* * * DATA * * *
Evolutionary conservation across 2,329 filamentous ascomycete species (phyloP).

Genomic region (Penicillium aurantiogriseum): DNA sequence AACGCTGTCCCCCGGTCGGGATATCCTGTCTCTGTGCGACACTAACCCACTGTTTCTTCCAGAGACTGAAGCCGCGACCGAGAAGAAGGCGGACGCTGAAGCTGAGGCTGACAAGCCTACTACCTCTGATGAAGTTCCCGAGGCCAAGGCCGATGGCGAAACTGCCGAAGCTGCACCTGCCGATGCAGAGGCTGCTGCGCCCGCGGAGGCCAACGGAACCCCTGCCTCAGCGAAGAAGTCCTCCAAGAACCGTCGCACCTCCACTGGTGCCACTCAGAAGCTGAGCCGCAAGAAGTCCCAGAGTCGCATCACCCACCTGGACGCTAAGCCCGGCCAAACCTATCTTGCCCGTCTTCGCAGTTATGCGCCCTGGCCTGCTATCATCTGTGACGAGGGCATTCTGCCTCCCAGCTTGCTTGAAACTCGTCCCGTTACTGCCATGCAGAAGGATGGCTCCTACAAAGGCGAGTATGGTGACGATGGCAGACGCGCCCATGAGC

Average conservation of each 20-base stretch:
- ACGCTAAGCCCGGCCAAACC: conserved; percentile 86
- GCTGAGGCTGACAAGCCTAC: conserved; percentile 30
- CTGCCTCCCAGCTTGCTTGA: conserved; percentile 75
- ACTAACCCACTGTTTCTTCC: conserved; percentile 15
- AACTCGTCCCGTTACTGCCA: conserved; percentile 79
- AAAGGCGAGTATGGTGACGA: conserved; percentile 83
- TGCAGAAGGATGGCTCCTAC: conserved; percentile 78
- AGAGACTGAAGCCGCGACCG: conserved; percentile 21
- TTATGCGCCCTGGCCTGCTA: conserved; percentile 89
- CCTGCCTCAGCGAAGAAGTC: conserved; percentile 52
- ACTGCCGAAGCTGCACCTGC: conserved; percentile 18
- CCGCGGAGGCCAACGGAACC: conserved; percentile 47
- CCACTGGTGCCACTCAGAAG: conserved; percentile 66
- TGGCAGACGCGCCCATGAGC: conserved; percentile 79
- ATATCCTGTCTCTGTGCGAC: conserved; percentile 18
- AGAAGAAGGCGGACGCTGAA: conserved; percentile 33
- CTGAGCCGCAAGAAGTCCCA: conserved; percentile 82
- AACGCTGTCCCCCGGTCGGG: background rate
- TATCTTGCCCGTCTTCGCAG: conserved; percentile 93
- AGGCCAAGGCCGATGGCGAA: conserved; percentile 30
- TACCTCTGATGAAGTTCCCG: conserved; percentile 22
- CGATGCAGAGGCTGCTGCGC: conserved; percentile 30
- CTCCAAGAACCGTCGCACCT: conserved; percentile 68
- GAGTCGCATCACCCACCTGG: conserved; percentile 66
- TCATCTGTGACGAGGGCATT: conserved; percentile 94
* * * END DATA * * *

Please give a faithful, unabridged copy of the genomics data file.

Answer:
Evolutionary conservation across 2,329 filamentous ascomycete species (phyloP).

Genomic region (Penicillium aurantiogriseum): DNA sequence AACGCTGTCCCCCGGTCGGGATATCCTGTCTCTGTGCGACACTAACCCACTGTTTCTTCCAGAGACTGAAGCCGCGACCGAGAAGAAGGCGGACGCTGAAGCTGAGGCTGACAAGCCTACTACCTCTGATGAAGTTCCCGAGGCCAAGGCCGATGGCGAAACTGCCGAAGCTGCACCTGCCGATGCAGAGGCTGCTGCGCCCGCGGAGGCCAACGGAACCCCTGCCTCAGCGAAGAAGTCCTCCAAGAACCGTCGCACCTCCACTGGTGCCACTCAGAAGCTGAGCCGCAAGAAGTCCCAGAGTCGCATCACCCACCTGGACGCTAAGCCCGGCCAAACCTATCTTGCCCGTCTTCGCAGTTATGCGCCCTGGCCTGCTATCATCTGTGACGAGGGCATTCTGCCTCCCAGCTTGCTTGAAACTCGTCCCGTTACTGCCATGCAGAAGGATGGCTCCTACAAAGGCGAGTATGGTGACGATGGCAGACGCGCCCATGAGC

Average conservation of each 20-base stretch:
- ACGCTAAGCCCGGCCAAACC: conserved; percentile 86
- GCTGAGGCTGACAAGCCTAC: conserved; percentile 30
- CTGCCTCCCAGCTTGCTTGA: conserved; percentile 75
- ACTAACCCACTGTTTCTTCC: conserved; percentile 15
- AACTCGTCCCGTTACTGCCA: conserved; percentile 79
- AAAGGCGAGTATGGTGACGA: conserved; percentile 83
- TGCAGAAGGATGGCTCCTAC: conserved; percentile 78
- AGAGACTGAAGCCGCGACCG: conserved; percentile 21
- TTATGCGCCCTGGCCTGCTA: conserved; percentile 89
- CCTGCCTCAGCGAAGAAGTC: conserved; percentile 52
- ACTGCCGAAGCTGCACCTGC: conserved; percentile 18
- CCGCGGAGGCCAACGGAACC: conserved; percentile 47
- CCACTGGTGCCACTCAGAAG: conserved; percentile 66
- TGGCAGACGCGCCCATGAGC: conserved; percentile 79
- ATATCCTGTCTCTGTGCGAC: conserved; percentile 18
- AGAAGAAGGCGGACGCTGAA: conserved; percentile 33
- CTGAGCCGCAAGAAGTCCCA: conserved; percentile 82
- AACGCTGTCCCCCGGTCGGG: background rate
- TATCTTGCCCGTCTTCGCAG: conserved; percentile 93
- AGGCCAAGGCCGATGGCGAA: conserved; percentile 30
- TACCTCTGATGAAGTTCCCG: conserved; percentile 22
- CGATGCAGAGGCTGCTGCGC: conserved; percentile 30
- CTCCAAGAACCGTCGCACCT: conserved; percentile 68
- GAGTCGCATCACCCACCTGG: conserved; percentile 66
- TCATCTGTGACGAGGGCATT: conserved; percentile 94